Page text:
James Markwick jr. became free of the Clockmakers' Company in 1692 and died in 1730. His father's business succeeded that of Samuel Betts, one of the great early clockmaking pioneers. Markwick jr. became Master in 1720 and went into partnership with his brother-in-law Robert Markham who succeeded him in the business and carried on trading under the name Markwick Markham. Towards the end of the 18th. century the company made a large number of clocks and watches for the Turkish and Chinese markets. In fact the business was so successful that their name became synonymous with this type of clock.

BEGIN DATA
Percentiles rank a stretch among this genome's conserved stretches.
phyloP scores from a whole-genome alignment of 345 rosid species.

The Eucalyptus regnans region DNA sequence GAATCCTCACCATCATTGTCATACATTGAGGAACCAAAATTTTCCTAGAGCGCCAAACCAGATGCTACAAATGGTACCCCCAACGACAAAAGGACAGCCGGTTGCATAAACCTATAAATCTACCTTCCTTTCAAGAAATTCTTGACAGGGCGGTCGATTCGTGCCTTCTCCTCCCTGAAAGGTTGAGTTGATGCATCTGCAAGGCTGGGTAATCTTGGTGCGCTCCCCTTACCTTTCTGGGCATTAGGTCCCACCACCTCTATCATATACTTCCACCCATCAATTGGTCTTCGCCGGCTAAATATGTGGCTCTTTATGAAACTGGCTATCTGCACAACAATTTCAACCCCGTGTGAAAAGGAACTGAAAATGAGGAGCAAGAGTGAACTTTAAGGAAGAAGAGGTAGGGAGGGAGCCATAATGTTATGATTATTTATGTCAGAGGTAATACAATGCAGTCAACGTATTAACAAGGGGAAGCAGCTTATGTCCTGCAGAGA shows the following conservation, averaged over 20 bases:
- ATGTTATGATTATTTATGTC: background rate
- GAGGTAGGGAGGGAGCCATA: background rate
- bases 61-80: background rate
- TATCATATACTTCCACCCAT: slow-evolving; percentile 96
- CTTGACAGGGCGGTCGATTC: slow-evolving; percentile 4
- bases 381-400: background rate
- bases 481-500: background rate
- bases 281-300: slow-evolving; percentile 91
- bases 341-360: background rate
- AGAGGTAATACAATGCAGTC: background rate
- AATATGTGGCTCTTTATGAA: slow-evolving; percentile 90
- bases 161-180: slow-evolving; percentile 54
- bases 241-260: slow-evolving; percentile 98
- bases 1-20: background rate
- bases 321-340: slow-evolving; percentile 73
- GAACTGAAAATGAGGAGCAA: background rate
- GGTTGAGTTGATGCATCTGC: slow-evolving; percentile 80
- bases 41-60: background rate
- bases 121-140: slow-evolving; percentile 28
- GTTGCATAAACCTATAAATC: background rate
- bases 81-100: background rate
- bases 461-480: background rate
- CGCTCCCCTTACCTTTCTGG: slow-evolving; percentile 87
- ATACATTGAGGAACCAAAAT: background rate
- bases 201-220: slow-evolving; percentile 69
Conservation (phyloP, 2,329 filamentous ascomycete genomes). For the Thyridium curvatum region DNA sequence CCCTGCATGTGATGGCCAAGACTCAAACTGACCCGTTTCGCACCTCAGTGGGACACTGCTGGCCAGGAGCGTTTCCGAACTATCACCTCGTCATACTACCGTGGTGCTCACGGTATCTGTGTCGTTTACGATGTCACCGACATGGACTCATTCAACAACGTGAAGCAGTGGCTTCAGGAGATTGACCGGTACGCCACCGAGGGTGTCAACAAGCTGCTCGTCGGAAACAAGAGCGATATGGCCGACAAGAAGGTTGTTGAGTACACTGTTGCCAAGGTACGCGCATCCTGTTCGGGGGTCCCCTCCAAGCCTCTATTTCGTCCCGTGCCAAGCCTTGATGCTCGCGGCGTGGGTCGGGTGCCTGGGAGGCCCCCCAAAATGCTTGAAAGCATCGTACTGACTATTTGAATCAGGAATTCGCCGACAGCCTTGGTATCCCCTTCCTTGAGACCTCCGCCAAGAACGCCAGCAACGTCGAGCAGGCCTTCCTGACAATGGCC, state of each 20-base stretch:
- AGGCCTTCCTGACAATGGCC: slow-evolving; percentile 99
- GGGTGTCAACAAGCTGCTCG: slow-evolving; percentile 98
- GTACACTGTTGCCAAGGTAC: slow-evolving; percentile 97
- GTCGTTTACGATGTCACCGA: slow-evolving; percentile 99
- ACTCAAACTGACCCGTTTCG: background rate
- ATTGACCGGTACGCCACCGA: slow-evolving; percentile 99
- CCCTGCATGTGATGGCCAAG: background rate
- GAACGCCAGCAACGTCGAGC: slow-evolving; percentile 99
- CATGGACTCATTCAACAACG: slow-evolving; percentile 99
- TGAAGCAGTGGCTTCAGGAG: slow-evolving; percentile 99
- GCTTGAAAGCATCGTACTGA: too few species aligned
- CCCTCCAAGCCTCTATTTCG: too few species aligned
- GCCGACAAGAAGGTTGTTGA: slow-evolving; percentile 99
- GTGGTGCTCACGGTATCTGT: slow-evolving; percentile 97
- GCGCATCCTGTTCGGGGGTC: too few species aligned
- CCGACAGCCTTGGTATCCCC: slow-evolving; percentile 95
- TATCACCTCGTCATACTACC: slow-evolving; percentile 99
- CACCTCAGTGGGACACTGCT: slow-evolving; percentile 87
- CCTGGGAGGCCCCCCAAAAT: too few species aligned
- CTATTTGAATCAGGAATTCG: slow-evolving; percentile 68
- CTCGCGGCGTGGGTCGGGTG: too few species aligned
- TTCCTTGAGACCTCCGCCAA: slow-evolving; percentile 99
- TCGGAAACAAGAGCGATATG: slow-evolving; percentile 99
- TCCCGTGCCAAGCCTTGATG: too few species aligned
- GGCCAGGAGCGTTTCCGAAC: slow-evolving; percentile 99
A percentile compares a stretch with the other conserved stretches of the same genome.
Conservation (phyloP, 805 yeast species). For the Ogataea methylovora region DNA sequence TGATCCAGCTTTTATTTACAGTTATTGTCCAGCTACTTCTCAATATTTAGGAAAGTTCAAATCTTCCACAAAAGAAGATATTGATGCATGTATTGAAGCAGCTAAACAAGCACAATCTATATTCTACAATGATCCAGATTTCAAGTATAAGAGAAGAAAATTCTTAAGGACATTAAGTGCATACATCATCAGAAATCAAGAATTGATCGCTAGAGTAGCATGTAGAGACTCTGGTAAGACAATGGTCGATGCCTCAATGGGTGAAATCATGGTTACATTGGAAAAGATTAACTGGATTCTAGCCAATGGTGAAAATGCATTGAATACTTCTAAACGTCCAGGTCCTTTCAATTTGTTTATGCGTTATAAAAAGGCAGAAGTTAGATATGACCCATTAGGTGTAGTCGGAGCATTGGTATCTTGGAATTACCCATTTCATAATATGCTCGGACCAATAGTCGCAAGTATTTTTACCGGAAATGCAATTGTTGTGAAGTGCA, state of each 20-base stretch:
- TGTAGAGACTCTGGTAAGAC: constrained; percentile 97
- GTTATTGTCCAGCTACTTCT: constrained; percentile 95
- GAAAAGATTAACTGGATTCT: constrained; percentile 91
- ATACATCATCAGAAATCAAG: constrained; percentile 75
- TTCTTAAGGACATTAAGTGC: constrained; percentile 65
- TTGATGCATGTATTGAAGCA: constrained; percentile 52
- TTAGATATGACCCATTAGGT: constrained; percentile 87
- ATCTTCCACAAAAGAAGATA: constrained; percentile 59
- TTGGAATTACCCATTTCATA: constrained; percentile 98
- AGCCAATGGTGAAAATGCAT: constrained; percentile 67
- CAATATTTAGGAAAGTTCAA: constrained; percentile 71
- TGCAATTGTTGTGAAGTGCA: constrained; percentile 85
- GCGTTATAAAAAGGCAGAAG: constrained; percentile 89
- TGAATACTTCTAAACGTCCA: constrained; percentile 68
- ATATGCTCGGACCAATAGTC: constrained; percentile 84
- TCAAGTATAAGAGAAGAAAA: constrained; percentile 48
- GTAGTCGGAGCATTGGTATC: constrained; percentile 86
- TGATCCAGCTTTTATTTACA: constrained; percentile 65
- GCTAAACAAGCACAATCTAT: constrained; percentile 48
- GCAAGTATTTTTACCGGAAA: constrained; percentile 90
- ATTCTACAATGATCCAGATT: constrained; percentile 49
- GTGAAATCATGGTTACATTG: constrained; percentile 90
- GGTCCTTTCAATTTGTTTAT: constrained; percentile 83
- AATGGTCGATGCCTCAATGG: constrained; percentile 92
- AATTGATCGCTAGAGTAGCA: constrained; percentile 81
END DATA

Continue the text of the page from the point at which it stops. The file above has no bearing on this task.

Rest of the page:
Over a period of time the company associated themselves with a number of other clockmakers; Henry Borrell, 1794-1840, seems to have had a fruitful relaionship with the company which is listed as ending in 1813.
The Turkish market for English clockmaking was highly lucrative. In general the emphasis was on decorative timepieces both for clocks and watches but very few precision clocks made for this market are known to exist. The present clock, designed in the high Regency style for the period, has exceptional proportions and an exquisite white enamel dial. The latter is retained by a florally painted band around the edge which is the only tantalising flamboyant concession the present clock gives to its otherwise conservative and precise appearance.